PETER FROST found a British built 1917 paddle steamer is still taking passengers up and down the Nile in some luxury.
The SS Karim is the oldest, slowest, and smallest of the fleet of over three hundred passenger cruise ships that take tourists up and down the River Nile between Luxor and Aswan. She is also the most elegant, most fascinating and certainly the most fun.
Built in 1917 the Karim has a proud history, she has been a royal yacht for the kings and presidents of Egypt and with more crew than passengers she still offers a royal line in luxury cruising.
For most of us the image of a Nile cruise was set by the classic 1978 film of Agatha Christie’s atmospheric mystery ‘Death on the Nile’. Today the film is all too regular holiday repeat viewing on TV.
With an all-star cast which included Peter Ustinov, David Niven and Bette Davis it recreated a leisurely turn-of-the-century sailing on a Nile paddle steamer.
Take a week’s trip yourself on the paddle steamer SS Karim and you too can get a taste of that elegant life style. On our cruise we had just 21 passengers making it more like an Edwardian boating party than a package holiday. If all 15 cabins are fully occupied the passenger list reaches just 30.
To look after you the Karim has a crew of thirty-five and although a good number of them are there to tend the mighty steam engines there is always a crew member around to respond to your every whim.
The food was excellent and each meal offered a good choice of both Egyptian and international food. If the menu wasn’t exactly to your liking a friendly chef could usually rustle up personal requests.
The decks, saloon and bar all offered comfortably places for a drink. The lower sun terrace provides a shaded area with wicker tables and chairs whilst the upper deck has sun loungers and a Jacuzzi pool.
Wherever you were on board the attentive waiting staff was always on hand to bring a refreshing home made lemonade or indeed something stronger.
Once you had your drink you could get down to the serious business of Nile cruising – watching the boats and the banks go by.
Both upper and lower decks provided a comfortable place to watch the Nile shipping and the fascinating and exotic life on the bank.
The Nile proved a lively river. There is plenty of shipping, mostly the many other passenger ships hurrying to their next temple or monument.
There was also a fair sprinkling of cargo barges, some, amazingly, still powered by huge lateen sails. They carried sugar-cane, al-alfa and many other agricultural cargoes we couldn’t identify.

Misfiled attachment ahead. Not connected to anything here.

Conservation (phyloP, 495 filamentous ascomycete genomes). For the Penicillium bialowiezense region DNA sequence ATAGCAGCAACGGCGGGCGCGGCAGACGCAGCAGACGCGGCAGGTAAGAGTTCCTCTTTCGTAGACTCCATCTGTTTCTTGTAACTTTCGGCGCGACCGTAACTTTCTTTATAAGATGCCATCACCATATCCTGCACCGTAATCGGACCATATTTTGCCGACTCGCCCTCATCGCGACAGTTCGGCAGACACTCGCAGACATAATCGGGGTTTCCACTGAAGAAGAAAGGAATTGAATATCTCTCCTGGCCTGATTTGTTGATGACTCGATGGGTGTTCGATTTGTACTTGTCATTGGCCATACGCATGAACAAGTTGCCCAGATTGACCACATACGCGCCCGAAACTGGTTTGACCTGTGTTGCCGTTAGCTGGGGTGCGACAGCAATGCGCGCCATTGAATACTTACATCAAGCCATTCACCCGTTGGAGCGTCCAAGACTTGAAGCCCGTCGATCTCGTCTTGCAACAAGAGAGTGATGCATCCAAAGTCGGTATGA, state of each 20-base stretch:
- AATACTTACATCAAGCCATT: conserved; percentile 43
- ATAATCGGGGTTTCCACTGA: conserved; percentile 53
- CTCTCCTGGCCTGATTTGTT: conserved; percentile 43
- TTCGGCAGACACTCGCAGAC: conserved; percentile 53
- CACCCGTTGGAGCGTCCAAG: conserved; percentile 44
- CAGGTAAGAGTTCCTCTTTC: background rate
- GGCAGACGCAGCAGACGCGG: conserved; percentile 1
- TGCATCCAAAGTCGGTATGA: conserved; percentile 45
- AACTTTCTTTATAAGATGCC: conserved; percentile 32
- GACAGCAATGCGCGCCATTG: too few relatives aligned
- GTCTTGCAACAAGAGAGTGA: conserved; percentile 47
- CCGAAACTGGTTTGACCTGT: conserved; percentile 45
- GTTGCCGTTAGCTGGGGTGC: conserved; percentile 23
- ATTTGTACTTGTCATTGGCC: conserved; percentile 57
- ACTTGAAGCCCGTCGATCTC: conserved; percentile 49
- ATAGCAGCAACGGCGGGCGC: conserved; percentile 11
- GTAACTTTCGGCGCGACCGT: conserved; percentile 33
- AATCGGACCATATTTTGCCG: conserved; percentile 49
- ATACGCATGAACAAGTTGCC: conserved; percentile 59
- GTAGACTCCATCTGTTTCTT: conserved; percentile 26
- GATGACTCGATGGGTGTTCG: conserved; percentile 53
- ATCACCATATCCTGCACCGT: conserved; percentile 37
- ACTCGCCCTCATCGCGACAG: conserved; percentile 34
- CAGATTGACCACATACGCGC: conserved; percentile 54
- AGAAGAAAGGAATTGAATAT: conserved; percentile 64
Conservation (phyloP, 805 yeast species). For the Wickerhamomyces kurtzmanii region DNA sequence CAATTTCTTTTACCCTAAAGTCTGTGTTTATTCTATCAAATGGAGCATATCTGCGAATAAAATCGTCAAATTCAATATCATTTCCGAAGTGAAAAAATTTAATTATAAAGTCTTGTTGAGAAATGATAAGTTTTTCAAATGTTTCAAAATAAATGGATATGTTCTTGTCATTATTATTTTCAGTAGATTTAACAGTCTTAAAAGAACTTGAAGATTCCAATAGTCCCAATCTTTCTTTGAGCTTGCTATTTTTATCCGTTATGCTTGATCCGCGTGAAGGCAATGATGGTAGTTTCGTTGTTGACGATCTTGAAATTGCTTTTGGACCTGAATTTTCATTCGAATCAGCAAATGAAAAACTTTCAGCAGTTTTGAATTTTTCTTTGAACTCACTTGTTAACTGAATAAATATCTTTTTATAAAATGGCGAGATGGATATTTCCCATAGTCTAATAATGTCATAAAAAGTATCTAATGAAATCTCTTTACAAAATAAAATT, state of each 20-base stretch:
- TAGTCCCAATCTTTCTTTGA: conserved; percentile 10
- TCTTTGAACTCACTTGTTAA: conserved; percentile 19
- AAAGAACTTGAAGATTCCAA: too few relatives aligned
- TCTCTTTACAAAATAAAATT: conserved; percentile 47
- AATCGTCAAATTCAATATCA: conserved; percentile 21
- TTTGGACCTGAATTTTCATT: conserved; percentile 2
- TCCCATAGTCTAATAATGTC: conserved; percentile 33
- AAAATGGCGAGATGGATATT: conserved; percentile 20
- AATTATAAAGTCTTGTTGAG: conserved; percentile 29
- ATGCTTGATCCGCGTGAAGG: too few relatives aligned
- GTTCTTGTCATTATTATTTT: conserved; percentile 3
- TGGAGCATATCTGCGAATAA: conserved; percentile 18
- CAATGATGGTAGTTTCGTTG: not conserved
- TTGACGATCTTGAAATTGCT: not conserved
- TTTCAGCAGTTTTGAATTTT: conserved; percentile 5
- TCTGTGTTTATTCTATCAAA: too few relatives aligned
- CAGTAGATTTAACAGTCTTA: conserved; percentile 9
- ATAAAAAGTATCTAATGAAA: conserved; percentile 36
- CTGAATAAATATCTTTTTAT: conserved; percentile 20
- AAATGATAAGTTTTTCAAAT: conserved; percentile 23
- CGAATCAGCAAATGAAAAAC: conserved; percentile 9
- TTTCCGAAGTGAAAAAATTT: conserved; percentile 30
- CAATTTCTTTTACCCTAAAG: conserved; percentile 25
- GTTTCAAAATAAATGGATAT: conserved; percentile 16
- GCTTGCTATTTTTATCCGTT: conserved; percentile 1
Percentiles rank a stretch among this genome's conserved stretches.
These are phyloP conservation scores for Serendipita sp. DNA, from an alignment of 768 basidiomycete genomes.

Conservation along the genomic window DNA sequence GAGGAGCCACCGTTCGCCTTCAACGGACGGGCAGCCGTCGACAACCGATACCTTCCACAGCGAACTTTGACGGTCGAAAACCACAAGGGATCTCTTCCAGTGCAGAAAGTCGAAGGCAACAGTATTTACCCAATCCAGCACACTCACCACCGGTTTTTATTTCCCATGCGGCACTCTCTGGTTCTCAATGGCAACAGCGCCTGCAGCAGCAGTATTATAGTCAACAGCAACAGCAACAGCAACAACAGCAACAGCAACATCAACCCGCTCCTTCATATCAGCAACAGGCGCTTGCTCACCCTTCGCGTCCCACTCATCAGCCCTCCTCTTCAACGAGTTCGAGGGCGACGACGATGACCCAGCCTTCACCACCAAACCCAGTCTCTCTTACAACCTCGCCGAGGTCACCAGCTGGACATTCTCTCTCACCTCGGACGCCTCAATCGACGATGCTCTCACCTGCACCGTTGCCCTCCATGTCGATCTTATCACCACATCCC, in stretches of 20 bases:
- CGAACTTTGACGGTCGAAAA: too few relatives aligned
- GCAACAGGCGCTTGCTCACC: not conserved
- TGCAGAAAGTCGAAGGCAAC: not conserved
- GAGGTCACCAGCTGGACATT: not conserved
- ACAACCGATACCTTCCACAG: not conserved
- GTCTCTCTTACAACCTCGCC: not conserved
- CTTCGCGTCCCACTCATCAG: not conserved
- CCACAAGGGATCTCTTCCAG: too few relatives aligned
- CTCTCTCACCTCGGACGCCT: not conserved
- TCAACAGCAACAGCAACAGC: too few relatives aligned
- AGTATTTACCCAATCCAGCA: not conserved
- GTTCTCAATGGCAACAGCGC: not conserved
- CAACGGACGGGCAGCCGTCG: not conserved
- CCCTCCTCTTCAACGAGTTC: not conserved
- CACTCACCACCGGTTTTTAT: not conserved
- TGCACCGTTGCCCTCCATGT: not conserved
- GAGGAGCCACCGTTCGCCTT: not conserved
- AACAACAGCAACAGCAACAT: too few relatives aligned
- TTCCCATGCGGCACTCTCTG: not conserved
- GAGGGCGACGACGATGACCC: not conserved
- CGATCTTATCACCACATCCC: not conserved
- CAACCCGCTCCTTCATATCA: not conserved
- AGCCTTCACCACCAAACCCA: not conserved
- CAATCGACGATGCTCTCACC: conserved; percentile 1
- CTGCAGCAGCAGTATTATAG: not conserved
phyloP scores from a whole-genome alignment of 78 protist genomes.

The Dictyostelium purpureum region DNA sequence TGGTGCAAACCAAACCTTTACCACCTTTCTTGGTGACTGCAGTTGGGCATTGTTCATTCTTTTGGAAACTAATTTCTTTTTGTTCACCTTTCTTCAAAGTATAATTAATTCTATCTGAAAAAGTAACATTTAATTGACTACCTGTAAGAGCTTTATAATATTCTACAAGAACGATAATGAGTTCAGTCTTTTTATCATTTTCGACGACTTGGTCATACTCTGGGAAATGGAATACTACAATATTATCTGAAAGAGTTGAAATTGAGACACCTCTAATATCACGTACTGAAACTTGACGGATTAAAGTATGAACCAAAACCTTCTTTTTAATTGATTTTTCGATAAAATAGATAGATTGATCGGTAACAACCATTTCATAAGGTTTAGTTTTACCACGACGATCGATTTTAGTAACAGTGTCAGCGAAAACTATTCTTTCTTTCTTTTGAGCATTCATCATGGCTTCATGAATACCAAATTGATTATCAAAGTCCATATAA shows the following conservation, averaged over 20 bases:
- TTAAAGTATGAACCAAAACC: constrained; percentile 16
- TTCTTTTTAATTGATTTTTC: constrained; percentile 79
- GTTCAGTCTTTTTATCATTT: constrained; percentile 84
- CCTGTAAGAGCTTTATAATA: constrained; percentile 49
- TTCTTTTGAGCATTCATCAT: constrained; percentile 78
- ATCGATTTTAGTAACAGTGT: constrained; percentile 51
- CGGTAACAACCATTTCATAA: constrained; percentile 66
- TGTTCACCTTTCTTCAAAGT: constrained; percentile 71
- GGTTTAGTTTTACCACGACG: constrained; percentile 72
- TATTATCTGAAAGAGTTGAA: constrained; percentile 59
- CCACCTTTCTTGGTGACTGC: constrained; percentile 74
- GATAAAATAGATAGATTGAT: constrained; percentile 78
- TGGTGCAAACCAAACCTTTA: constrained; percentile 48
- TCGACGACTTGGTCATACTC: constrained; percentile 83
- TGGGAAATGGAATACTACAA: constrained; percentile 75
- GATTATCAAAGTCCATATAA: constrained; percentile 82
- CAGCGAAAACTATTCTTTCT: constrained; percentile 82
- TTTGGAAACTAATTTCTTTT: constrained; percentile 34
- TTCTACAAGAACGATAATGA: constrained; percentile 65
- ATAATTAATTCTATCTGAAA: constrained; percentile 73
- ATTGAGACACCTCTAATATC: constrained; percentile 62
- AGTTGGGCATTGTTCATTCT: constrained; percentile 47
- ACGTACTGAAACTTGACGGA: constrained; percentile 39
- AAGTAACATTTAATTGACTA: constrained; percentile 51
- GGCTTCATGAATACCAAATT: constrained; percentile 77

At every riverside town we found a swarm of lateen sailed feluccas and motor boats acting as everything from water-taxis to wheelbarrows. This is still a land where water transport is king.
The Nile waters a narrow strip of green countryside along its banks and here agriculture is intense and verdant. The small towns and villages are reflected in the still waters and women come down to the river’s edge to do their washing on flat stones.
Electric pumps have not yet totally replaced the primitive shaduf or animal driven water wheel in lifting Nile water for irrigation. Sometimes we would see women bringing water in huge pots balanced on their heads. Strangely we gathered this is a skill no Egyptian man has ever mastered.
In less populated areas wildlife would come to drink. Most evenings we saw a desert fox or two. Greyer, more angular and less sleek than his cousin Reynard we were more used to watching beside the Oxford Canal.
All this riverbourne and riverside life would be enough for any holiday but we haven’t got to the main interest of this particular Nile cruise.
Every day featured an excursion to one of the amazing temples that the Egyptian pharaohs built to ensure a successful journey to heaven, and to guarantee their, sometimes brief, reigns would be remembered forever.
The Pharaoh’s plans worked. Thousands still visit the tombs today and marvel at these memorials and remember those incredible kings who lived beside the magical rivers of the Nile centuries ago.
Most of our temple visits took place early in the morning before the temperature had climbed to unbearable levels. Our knowledgeable guide would steer us around the sites explaining the subtleties of this amazing civilization.
Usually by lunchtime we were back on the Karim for a light buffet lunch and the afternoon saw us comfortably installed on a shady deck with the light breeze from the ships movement making life perfect as we watched the world go by.